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Response to ‘attack’ on reactor is praised

RICHMOND—The response to a mock terrorist attack on Louisa County’s North Anna Power Station, the first of its kind in Virginia, was deemed a success at a briefing Friday.

State and federal officials presented only basic details of the exercise, conducted Tuesday, and said a final report will be released in three months.

The simulated attack is part of a new training program for nuclear stations started in 2013.

Other mock attacks have been conducted at a handful of the nation’s 62 nuclear power plants. Most of the stations are east of the Mississippi. Virginia has two nuclear stations—North Anna, which has two reactors, and another station with two reactors in Surry.

Tuesday’s attack scenario at North Anna involved Dominion crews, state and federal authorities and police and emergency agencies from Louisa, Spotsylvania, Orange, Caroline and Hanover counties.

Louisa Sheriff’s Maj. Donald Lowe was the incident commander.

The Federal Emergency Management Agency and the Nuclear Regulatory Commission oversaw the operation and will evaluate how emergency and Dominion crews handled the attack and the response, which was the focus of the exercise.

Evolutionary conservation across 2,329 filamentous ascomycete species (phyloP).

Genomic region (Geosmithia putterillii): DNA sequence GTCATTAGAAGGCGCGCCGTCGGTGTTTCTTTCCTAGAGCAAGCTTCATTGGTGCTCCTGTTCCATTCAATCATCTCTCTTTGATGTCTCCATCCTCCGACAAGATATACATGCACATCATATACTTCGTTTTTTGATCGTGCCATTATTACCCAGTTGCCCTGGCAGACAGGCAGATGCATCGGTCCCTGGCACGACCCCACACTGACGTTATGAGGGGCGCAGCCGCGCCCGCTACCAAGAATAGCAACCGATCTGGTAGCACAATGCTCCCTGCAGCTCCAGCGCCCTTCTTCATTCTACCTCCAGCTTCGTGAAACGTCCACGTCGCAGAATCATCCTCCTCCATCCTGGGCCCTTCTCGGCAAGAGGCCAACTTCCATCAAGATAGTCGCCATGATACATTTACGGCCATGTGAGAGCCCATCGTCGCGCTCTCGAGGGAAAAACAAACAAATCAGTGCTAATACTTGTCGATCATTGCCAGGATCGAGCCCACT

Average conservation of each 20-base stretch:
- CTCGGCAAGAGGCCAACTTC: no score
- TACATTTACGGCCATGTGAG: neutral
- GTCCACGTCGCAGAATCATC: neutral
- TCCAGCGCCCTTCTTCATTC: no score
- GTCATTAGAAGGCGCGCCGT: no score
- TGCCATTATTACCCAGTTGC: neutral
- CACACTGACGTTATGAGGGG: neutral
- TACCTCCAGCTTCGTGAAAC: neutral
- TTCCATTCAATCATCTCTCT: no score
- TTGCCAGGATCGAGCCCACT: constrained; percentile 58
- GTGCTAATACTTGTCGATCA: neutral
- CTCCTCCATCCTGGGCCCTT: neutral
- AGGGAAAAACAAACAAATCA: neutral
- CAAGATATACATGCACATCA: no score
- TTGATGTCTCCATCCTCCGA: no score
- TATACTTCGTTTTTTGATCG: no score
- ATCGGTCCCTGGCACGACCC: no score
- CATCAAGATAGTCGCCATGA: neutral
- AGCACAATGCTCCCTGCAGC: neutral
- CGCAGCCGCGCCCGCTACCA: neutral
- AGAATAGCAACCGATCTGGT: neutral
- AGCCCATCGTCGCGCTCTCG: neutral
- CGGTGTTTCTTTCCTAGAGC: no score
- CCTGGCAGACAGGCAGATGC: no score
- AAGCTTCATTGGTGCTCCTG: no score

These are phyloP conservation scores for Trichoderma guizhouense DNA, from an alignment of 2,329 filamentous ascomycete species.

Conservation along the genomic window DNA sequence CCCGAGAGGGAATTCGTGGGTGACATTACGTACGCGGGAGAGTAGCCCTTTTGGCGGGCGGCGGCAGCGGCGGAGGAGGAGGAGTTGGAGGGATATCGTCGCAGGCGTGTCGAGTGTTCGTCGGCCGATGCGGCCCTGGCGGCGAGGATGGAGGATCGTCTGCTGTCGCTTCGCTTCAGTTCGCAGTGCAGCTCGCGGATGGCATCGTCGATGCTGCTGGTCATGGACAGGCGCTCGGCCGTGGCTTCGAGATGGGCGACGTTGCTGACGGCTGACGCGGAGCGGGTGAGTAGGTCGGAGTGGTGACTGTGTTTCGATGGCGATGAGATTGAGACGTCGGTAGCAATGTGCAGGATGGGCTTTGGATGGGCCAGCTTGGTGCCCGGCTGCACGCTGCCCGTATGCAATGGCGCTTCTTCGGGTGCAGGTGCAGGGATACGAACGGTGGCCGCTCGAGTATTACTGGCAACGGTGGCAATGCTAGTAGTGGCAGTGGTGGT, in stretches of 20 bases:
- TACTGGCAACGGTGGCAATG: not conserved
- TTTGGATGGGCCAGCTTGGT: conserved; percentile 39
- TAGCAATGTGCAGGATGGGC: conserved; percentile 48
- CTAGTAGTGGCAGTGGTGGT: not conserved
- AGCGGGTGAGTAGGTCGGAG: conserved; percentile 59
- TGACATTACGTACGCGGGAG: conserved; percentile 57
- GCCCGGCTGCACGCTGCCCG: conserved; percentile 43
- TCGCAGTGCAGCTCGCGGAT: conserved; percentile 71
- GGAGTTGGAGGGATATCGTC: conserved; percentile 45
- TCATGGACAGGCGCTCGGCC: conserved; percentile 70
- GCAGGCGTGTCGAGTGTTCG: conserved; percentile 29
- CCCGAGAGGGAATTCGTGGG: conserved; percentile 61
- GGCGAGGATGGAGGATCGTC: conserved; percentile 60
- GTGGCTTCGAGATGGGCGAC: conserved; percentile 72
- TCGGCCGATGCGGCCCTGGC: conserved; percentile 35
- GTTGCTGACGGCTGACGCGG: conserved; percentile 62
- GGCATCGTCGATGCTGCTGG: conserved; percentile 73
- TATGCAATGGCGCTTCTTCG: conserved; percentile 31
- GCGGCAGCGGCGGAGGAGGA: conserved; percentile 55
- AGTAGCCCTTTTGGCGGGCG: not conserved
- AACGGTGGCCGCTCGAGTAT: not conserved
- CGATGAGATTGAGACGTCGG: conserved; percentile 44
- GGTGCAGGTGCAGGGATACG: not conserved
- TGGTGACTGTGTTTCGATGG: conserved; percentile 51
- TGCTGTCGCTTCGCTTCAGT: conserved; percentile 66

Most of the drill was simulated behind the scenes, but also involved live action, including police and emergency crews who responded to the station. Others worked at a command post at the Waters subdivision, about a mile from North Anna, and at facilities in the Richmond area.

The exercise started early Tuesday morning with the scenario in which a group of armed attackers entered the power station property through a fence, set diversionary fires and entered the facility in an attempt to overtake it.

In the scenario, the Dominion station’s security crew, made up mostly of former police and soldiers, killed the attackers, preventing damage to the nuclear reactors and a possible radiation leak or explosion.

The response to the attack then went into effect.

If the attack had been real, the reactors would have been shut down. The emergency sirens would have sounded in a 10-mile radius around the power plant and emergency alerts would have gone out over radio and television stations. Social media would have been used, too.

There also would have been a press conference held in an effort to get details out to residents.

In such a scenario, the public would be told to avoid going outside, officials said.

Dominion spokesman Richard Zuercher and others said the response was not the same as what would happen in the event of an accidental radiation leak.

“This is a different animal because it’s a crime scene,” he said. “We hope we never have to do this for real.”

All of the officials at the Friday briefing were pleased with the outcome.

“Everything went very well,” NRC official Mark Speck said during the briefing.

Spotsylvania County officials sent out a release saying its emergency crews were given a score of “excellent” by FEMA.

All of the nation’s nuclear power plants have to undergo the attack scenario by the end of 2015.

An exercise is scheduled for the Surry power station in February.

Scott Shenk: 540/374-5436